The grounds around the Kansas Wetland Education Center near Great Bend were looking a little barren on the day that Dennis Lutgen of Star Seed, Inc., Osborne, decided to stop in and see what the center was all about.
"I had heard about the center, and decided to stop in," he said. "There is a lot of enthusiasm for it in the community."
That simple stop changed the face of the center forever. After visiting with Curtis Wolfe, manager of the KWEC, Lutgen and Star Seed decided to donate native grasses and flowers to brighten up the grounds.
"I thought they might have a need for native plants and grass at the facility," he said. "We wanted to help them out."
"Having native plants is important because wildflowers have always been associated with the Kansas prairie," said Wolfe. "It will provide some color, giving the center a new look that will be more eye catching."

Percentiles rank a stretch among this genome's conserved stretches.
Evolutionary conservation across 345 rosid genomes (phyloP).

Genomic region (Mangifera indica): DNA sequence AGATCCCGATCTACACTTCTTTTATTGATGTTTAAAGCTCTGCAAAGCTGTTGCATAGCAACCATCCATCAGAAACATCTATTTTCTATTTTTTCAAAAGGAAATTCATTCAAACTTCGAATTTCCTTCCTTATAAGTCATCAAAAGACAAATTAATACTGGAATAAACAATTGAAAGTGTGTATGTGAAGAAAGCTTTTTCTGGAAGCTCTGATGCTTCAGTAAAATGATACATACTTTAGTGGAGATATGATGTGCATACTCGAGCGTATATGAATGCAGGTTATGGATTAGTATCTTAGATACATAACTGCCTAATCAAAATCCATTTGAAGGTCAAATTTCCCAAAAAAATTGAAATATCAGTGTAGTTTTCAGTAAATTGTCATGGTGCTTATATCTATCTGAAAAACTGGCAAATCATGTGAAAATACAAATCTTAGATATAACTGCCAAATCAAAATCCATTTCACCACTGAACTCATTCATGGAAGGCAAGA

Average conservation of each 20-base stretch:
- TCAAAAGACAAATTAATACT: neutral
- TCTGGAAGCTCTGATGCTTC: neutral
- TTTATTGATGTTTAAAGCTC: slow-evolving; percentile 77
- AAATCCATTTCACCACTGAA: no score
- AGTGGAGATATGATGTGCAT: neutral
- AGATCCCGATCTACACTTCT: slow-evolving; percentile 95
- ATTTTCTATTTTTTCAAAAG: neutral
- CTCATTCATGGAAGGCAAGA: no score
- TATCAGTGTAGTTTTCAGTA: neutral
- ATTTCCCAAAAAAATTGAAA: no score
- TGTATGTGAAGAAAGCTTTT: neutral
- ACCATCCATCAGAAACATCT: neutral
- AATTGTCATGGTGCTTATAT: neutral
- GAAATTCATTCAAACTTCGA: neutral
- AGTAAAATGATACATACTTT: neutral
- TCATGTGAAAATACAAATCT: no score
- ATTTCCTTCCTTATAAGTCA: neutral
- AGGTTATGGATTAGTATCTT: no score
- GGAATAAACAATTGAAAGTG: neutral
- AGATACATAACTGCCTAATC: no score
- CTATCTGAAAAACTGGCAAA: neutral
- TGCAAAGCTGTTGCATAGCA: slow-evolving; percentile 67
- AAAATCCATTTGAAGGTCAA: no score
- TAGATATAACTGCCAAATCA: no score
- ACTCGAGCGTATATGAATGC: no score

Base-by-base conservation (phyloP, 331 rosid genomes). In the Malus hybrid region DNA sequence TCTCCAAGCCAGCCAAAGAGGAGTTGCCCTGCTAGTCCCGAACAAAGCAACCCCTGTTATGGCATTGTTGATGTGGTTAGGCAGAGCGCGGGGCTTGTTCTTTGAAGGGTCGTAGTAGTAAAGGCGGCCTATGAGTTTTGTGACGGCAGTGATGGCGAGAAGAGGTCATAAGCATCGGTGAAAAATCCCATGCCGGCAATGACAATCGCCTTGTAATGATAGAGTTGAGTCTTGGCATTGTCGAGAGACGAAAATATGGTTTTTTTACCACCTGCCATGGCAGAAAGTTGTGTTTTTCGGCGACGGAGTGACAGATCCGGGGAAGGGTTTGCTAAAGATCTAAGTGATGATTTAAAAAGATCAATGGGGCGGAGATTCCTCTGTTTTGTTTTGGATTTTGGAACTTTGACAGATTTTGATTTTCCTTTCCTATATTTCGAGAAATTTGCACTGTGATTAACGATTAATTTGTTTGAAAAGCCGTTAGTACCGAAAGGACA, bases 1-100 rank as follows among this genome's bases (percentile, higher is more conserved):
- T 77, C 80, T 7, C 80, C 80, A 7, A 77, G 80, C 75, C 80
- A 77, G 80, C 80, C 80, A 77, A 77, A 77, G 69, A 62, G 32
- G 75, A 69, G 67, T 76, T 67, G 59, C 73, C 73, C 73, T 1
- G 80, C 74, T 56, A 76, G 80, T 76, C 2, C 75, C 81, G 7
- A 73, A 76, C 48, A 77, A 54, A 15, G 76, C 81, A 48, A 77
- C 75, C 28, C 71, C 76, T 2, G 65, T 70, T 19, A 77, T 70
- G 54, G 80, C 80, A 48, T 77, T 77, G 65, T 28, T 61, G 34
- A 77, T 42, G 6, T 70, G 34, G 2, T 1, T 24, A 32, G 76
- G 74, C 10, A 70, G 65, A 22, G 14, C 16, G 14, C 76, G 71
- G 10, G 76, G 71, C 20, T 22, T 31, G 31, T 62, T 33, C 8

The generous donation by Star Seed included seven varieties of wildflower plus buffalo grass and blue grama grass. The wildflowers are annuals and will go to seed every year, sustaining the growth just as in the wild. Donated plants include New England asters, black-eyed susans, purple coneflowers, Illinois bundle flowers, partridge peas, purple prairie clovers and Canadian tick trefoils. All the plants are native to the Kansas prairie.
The flowers were planted along the fenceline bordering Kansas Highway 156 and around the parking lot. The grasses will cover front lawn of the center.
"We hope the flowers along the highway will attract attention to the center and bring in more visitors," said Wolfe.
The grasses and flowers aren’t just eye-catching: They're educational too.
"We have many classes for kids that involve insects," he said. "The flowers are a great attractor for butterflies and bugs for kids to catch and examine."
For more information about the KWEC, visit the website at http://wetlandscenter.fhsu.edu.